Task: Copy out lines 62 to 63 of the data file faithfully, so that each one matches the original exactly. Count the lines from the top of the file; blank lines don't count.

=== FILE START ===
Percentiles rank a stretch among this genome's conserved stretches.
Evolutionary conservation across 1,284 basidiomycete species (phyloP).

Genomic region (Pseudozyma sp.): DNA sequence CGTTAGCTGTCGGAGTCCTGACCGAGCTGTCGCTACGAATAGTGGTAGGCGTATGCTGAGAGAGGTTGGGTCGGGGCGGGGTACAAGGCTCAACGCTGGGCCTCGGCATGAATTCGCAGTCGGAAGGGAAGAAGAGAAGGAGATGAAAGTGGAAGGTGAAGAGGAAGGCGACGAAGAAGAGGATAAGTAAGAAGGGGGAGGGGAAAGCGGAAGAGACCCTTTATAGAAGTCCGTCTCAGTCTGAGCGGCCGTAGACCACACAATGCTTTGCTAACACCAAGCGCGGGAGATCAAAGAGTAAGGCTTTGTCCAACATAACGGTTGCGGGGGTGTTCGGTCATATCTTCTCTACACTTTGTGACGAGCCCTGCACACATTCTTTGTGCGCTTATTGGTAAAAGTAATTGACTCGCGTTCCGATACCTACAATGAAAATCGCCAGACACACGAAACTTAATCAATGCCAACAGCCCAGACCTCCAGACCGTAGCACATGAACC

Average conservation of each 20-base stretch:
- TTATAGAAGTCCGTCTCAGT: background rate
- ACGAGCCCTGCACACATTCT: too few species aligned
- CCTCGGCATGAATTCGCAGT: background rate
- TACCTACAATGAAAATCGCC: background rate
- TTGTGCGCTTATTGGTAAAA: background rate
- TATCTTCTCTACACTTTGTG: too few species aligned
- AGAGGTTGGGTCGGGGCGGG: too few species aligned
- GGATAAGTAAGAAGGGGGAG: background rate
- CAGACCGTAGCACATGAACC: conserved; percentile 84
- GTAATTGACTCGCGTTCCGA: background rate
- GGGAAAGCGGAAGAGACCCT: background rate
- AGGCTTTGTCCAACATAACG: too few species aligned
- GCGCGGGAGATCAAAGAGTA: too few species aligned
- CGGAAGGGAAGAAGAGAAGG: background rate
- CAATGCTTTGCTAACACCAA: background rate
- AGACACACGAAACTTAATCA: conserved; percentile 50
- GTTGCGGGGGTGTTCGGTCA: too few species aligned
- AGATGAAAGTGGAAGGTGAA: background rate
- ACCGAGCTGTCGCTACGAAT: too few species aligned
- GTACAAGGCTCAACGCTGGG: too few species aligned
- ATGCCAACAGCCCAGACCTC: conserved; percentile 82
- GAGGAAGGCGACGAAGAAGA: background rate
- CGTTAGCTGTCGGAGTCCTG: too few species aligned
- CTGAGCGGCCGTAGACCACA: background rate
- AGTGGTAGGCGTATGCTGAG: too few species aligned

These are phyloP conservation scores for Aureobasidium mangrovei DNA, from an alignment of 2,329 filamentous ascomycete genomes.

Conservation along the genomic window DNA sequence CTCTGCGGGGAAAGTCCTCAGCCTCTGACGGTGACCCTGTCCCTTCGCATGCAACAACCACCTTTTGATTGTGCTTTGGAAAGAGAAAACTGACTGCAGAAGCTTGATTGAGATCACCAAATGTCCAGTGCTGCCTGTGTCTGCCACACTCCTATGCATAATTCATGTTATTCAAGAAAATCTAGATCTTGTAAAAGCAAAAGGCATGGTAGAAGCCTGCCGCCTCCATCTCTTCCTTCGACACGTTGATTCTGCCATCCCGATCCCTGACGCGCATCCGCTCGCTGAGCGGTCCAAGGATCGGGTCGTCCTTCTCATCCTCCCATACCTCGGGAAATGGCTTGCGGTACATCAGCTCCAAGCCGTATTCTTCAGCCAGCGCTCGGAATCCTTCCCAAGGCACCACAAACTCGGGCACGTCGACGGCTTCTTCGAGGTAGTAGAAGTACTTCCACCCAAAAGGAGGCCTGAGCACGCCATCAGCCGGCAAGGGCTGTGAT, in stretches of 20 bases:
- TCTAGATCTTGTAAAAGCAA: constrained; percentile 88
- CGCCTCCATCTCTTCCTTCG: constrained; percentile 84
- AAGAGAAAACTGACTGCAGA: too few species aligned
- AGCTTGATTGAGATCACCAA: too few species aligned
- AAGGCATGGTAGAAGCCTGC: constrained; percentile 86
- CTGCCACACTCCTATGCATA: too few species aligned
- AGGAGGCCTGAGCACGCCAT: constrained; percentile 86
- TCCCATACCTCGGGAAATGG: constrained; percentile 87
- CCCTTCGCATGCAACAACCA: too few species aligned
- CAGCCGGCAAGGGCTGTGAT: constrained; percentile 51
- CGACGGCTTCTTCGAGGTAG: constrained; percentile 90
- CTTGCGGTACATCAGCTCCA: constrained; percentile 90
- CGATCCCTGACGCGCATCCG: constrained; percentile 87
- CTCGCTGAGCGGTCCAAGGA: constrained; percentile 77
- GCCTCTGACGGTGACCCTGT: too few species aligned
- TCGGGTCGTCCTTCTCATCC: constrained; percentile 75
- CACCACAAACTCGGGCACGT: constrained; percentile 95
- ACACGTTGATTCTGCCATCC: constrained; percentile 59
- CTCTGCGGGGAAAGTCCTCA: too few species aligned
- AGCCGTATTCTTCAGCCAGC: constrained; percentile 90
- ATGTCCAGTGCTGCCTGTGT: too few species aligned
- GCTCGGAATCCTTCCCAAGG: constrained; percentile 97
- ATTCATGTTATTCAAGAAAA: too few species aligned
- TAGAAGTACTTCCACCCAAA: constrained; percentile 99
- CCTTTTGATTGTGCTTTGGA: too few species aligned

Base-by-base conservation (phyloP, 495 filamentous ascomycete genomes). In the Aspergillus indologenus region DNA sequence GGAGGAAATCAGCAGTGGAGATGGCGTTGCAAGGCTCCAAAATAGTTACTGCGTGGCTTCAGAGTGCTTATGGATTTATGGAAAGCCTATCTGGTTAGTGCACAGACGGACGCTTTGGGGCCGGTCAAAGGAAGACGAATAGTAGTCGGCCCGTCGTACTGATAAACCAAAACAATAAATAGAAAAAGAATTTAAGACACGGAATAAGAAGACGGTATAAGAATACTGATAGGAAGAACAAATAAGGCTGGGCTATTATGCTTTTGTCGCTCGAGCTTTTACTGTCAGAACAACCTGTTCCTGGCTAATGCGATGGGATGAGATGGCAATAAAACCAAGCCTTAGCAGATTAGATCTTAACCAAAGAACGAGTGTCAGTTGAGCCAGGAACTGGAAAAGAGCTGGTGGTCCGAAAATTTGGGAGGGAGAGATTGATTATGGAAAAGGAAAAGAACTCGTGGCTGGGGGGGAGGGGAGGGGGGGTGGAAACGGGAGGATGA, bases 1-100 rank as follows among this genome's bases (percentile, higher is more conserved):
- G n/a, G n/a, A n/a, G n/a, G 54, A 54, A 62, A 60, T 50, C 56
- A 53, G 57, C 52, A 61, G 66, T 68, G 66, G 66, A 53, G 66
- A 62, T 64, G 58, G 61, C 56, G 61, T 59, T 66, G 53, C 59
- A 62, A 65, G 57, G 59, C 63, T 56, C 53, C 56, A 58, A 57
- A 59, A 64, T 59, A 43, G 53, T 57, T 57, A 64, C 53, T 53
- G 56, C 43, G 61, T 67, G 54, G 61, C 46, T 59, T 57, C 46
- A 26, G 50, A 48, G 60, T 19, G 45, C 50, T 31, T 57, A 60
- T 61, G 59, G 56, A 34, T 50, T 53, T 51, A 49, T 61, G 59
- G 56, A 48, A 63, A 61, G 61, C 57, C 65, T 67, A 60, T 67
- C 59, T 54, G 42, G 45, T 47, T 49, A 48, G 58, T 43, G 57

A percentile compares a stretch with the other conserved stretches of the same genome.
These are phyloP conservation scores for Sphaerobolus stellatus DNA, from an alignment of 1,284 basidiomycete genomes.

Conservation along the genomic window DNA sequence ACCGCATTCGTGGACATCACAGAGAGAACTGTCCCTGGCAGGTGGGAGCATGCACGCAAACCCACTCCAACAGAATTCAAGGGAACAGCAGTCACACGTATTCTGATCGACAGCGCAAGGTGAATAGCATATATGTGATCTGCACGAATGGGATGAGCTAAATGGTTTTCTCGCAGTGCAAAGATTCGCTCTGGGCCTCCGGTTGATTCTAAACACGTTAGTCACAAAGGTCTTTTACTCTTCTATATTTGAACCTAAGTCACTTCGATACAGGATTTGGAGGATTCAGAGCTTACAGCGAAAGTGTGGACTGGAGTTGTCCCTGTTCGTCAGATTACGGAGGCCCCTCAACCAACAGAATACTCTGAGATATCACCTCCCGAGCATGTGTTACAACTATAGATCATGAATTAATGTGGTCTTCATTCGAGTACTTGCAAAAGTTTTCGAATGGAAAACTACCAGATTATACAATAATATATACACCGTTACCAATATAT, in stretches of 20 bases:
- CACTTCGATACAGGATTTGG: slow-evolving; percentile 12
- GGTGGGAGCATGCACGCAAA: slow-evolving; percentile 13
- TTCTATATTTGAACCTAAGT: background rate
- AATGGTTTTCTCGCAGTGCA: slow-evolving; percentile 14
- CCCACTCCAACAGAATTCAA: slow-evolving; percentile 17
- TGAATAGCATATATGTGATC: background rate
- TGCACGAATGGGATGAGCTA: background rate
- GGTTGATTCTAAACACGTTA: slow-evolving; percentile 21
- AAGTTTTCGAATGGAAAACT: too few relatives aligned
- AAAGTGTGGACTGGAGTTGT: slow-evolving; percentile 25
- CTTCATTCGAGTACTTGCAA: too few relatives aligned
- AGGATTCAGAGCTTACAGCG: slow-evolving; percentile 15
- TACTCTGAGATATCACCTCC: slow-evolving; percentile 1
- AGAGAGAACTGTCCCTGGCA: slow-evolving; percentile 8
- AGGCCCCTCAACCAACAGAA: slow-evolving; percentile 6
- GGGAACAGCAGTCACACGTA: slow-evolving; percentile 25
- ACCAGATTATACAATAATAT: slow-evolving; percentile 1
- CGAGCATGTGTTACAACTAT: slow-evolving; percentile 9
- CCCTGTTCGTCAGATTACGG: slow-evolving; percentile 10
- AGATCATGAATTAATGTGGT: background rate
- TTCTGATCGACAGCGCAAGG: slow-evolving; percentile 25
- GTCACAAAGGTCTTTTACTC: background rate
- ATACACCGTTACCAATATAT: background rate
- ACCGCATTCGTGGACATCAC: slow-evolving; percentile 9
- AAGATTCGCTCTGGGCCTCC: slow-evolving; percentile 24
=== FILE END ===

- A 59, A 64, T 59, A 43, G 53, T 57, T 57, A 64, C 53, T 53
- G 56, C 43, G 61, T 67, G 54, G 61, C 46, T 59, T 57, C 46